Wednesday, August 29, 2012

Welcome Panasonic LX7

Panasonic LX7
It's been a while since I've updated my compact Panasonic LX3.  When the LX5 was released, I didn't think the upgrades made the cost worthwhile, and in fact, bought another LX3.  The result of which both Panasonic LX3s made it up to the summit of Mt. Everest with me.  One of them came home with me, and I presented the other to my trusty Sherpa.  Both are still in use today.

However, my LX3 is showing it's age, and is long overdue for retirement.  What to replace it with?  I'll be frank, I'm biased.  I loved the combination of Panasonic technology married to the Leica lens on the LX3.  I don't think I can go wrong with the LX7 which brings an even faster (bigger aperture f/1.4 compared to f/2) lens compared to the LX3 and LX5.  Cleverly, they have included a built-in ND (Neutral Density) filter in case you want to use a big aperture combined with a slow shutter speed in bright light.  The ND filter is even more useful in video mode when you might want to use a big aperture for creative effect, but are limited to using a certain shutter speed.  I also like what they have done with the control layout.  The ergonomics look pretty good, better than the LX5, much better than the LX3.

Should you buy an LX7?  This comes down to a few factors.  Do you need a camera with interchangeable lenses?  If so, one of the mirrorless M4/3 cameras like the Olympus Pens or Panasonic GX1 might be right for you.  This would increase your creative choices with different lenses, but also increase the size, cost, and weight of your set-up.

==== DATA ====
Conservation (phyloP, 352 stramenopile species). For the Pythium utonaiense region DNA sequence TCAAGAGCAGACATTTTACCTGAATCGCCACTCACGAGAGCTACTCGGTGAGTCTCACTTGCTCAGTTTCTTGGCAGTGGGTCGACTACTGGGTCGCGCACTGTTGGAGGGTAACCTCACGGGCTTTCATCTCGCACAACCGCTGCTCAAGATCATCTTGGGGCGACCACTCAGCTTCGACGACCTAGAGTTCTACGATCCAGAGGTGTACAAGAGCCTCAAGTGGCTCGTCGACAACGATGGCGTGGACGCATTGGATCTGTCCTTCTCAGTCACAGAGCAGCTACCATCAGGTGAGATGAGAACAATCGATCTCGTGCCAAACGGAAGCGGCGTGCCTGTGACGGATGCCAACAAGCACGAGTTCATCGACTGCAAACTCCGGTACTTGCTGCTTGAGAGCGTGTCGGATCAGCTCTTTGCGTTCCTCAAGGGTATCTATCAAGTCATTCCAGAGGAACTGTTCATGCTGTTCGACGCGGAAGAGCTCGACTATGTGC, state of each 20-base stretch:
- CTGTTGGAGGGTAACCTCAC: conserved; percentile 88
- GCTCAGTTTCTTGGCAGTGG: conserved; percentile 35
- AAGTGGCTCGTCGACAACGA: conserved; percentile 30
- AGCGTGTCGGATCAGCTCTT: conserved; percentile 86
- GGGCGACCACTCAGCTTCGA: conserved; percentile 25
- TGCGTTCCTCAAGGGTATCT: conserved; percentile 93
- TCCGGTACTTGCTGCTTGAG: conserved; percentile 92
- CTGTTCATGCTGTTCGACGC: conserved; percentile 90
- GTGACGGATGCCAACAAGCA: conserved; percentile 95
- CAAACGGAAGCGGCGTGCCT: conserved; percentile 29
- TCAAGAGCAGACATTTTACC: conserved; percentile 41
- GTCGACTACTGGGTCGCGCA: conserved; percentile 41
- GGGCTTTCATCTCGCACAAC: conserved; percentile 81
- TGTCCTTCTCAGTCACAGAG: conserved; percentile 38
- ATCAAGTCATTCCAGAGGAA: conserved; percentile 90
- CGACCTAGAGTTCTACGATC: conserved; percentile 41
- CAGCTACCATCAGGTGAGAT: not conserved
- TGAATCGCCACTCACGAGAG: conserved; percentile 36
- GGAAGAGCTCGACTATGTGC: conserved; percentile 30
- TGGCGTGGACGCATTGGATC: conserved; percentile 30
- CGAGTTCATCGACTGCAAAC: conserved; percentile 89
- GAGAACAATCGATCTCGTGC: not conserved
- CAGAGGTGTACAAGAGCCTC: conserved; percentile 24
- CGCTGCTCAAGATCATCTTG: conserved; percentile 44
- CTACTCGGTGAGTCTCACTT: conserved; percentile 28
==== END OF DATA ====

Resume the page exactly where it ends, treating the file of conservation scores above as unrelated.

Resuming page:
If you don't need or want interchangeable lenses, then the LX7 looks pretty good.  It's not the smallest premium compact.  If you are really looking for the smallest premium compact, that honor might belong to the Canon S100.  The small size comes with certain tradeoffs though.  A slower (smaller maximum aperture) lens, possibly harder to grip and not feel as secure in the hand.

If I were undertaking some extreme adventure today, like climbing Mt. Everest (Err... no thank you.  Once was enough!) where keeping it lightweight is of key importance, the LX7 would be at the top of my list.  I'd wait for some pro reviews though, just to be sure that Panasonic haven't dropped the ball. 

Just my 2 cents...




Saturday, August 18, 2012

The Whole Enchilada

Just got back from a mountain biking trip to Durango and Moab.  Although I now live in Singapore, and it's a long journey to get there, I've been to both those places before, and know there's plenty of good biking.  This time around, we had a diverse group of friends with a wide range in  ability and fitness come ride with us.  Ilya, was a former downhill pro rider and Felix, was nearly an absolute rookie who hauled his mountain bike out of cold storage a month before the trip.  Nevertheless, we all had a blast.

The riding was varied and the weather was good for the most part - a little bit hot, a little bit cold, a little bit wet.  All in all, the weather held out for us and could hardly be better.  There was a lot of dirt road, but there were also a lot of scenic bits, and some sweet singletrack.  Of course, the ride included the awesome 'The Whole Enchilada' singletrack Trail, which dropped us into Moab for the finish.

I used my newish Olympus OMD EM5 with mainly a 7-14mm lens, and an old GoPro HD for the POV and timelapse sequences.